Sidetracked by SDN

Software-defined networking is making headlines, but is it all it's cracked up to be?

Read time 4min 20sec

The publicity surrounding SDN - software-defined networking - is ramping up. Already this year, vendors have announced plans to market SDN-enabled infrastructures. And considerable press attention has been given to the belief that SDN is 'the next wave' and the 'next big thing' in networking.

It's not. While SDN might promise network administrators simplicity, ease of use and a host of other benefits, in reality these are not new goals. The networking industry has been working towards achieving them since the late 1990s and early 2000s.

Back then, network consolidation was the key objective. It was centred on Ethernet and IP technologies, which replaced a multitude of protocols and data transport technologies - such as FDDI, ATM and others.

Consolidation was necessary because networking infrastructure decisions were being influenced by these technologies and not by the business requirements of the end-users. At this time technology 'evangelists' were promoting their alliances and trying to adapt application demands to suit their offerings. The focus was on technology rather than on the customer.

It couldn't last. The IT industry had to change, and as it became more customer-centric, so networking infrastructures evolved. Components and technology platforms became standardised, leading to easier set-up and development. At the same time, network design was simplified.

Looking for trouble

It's surprising that there are now factions within the networking industry seemingly hell-bent on reintroducing complexity.

Let's put the SDN protagonists under the spotlight. Their philosophy - which centres on the promise of software capable of manipulating an underlying heterogeneous networking environment comprising networking servers and storage - might appear sound at first glance. But, does SDN have the ability to best handle how applications and services flow across the network without introducing costly complexity into the equation?

SDN adoption is being driven by the Open Networking Foundation, a body founded to promote SDN standardisation through the adoption of the OpenFlow communications protocol. OpenFlow's inventors consider their creation as the enabler of SDN. They believe all network switches, no matter the manufacturer, will in future be managed by OpenFlow.

However, many SDN-supporting vendors are not implementing OpenFlow. Some believe it is not mature enough, while others see more benefit in innovating traditional networking features in their switches. Yet others are enhancing OpenFlow with proprietary protocols for functions specific to their offerings.

As switch vendors move towards individual implementations, iterations and understandings of SDN technology and the protocol, the potential for added network complexity and marketplace confusion will increase.

For example, for there to be an effective interface between technology planes (hardware, data and software management), a considerable amount of 'intelligence' will be needed in future generation switches.

As a result, custom ASIC (application-specific integrated circuit) designs will be needed, rendering today's cheaper, off-the-shelf switches redundant, to be replaced with custom-designed alternatives.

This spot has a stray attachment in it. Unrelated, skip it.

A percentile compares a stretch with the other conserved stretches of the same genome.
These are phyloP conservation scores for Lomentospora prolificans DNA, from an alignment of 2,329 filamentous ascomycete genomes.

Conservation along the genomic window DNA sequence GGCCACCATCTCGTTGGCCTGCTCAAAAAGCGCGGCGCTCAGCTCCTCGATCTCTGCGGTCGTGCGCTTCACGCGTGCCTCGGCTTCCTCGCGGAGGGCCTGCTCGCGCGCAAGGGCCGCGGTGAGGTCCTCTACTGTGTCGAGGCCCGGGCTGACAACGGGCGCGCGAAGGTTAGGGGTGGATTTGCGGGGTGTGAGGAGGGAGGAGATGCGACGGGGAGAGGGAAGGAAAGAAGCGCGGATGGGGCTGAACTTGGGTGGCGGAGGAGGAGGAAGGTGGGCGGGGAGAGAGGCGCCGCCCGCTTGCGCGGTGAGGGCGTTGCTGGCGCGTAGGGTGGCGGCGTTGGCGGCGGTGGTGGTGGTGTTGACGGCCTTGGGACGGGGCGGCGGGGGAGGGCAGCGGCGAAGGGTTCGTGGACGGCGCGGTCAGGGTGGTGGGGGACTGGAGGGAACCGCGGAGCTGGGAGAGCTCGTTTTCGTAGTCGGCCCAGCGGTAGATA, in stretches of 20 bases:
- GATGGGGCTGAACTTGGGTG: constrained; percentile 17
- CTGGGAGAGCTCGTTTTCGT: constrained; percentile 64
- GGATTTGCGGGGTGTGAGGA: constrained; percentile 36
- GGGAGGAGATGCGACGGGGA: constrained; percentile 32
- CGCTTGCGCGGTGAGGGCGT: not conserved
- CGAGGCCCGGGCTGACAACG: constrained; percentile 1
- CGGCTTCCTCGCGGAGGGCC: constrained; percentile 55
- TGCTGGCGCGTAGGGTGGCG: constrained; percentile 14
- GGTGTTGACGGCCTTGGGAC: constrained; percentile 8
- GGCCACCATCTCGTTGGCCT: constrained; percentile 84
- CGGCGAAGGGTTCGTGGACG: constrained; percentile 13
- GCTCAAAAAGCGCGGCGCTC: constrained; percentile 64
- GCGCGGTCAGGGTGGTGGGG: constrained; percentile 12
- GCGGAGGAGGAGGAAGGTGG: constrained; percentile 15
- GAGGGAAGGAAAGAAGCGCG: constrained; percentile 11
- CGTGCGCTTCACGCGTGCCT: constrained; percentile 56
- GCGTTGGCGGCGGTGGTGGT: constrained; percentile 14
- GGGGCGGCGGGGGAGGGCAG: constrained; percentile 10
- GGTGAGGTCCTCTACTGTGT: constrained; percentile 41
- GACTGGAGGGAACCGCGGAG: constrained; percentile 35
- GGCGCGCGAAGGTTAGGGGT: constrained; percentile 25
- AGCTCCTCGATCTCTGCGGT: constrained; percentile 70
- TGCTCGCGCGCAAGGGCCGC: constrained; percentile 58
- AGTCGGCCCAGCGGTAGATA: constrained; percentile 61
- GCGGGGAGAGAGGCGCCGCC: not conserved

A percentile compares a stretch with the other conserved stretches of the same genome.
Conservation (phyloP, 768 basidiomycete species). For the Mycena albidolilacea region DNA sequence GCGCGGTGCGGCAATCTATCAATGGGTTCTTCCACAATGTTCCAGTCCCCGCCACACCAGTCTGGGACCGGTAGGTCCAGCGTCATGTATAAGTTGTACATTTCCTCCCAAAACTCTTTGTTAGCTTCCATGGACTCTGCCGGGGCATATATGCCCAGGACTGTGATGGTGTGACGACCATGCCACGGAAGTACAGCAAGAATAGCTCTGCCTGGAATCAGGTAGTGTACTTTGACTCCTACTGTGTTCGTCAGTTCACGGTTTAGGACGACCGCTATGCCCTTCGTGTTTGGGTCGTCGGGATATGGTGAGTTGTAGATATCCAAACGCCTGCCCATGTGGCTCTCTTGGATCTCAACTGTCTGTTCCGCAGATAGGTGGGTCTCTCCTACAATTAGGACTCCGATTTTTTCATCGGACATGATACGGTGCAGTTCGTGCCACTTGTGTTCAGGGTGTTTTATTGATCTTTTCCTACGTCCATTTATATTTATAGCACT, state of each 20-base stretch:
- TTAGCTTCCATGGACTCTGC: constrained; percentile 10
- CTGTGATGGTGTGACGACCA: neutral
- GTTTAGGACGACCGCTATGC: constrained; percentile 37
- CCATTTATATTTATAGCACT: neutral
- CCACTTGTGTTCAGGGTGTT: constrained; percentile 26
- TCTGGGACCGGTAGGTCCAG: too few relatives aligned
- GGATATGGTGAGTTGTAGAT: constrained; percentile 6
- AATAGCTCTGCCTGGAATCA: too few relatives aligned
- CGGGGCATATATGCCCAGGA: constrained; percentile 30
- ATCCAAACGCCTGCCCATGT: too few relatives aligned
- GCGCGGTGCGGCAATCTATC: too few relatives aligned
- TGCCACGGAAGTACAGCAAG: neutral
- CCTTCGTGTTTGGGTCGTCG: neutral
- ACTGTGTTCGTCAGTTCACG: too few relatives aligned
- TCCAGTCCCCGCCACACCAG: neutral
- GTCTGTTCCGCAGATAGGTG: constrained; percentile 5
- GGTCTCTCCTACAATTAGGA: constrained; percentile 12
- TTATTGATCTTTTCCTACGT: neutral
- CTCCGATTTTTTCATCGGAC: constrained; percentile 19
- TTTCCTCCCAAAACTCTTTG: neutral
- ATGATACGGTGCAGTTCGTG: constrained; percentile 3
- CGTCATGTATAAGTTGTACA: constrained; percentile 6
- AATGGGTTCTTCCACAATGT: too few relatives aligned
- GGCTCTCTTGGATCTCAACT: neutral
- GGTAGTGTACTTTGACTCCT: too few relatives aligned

The proliferation of proprietary technologies will encourage vendor 'lock-in', which will drive prices even higher as customers will no longer have a choice of supplier.

In reality, OpenFlow cannot be relied on to deliver an open standards interface. So users opting for SDN will be forced to choose a specific vendor solution.

Users opting for SDN will be forced to choose a specific vendor solution.

There is a significant danger the IT industry could put itself in a position to relive the WiMax experience. WiMax - the Worldwide Interoperability for Microwave Access - is a wireless communications standard designed to enable the delivery of last-mile wireless broadband access as an alternative to cable and DSL. It was as created by the WiMax Forum, formed in 2001 to promote conformity and interoperability of the standard. Despite the standard's ratification, there were very few vendors whose products were able to interoperate.

Customers were thus locked into a WiMax solution from a single vendor. One of the problems was it took so long to ratify the standard that most vendors had 'pre-standard' solutions. They were unable to migrate these solutions to a point where they were truly interoperable. This is why the technology was never broadly adopted and remains largely stillborn.

This scenario is mirrored by what we are seeing today in the telecommunications industry, with the LTE (long-term evolution) standard, marketed as 4G LTE. This is a standard for wireless communication of high-speed data for mobile phones and data terminals.

In fact, many service providers which are offering 4G services are already locked into specific vendors and their particular LTE interpretations. They will not be able to go to market and adopt more cost-effective alternatives should they appear.

Based on these and similar scenarios, it is safe to say a proprietary solution is almost always followed by an increase in costs. This is the inevitable fate of SDN.

Andy Robb

Technology specialist at Duxbury Networking.

In his role as CTO, Andy Robb is Duxbury Networking's chief technologist and technical advisor, responsible for the company's strategic technical direction. Robb oversees quality of service delivery and product management. He holds a number of industry product-related qualifications as well as continuing with further tertiary qualifications. Prior to becoming CTO, Robb held a variety of positions at Duxbury Networking, including technical manager, product manager and senior systems engineer. He has been with Duxbury Networking since 2000.

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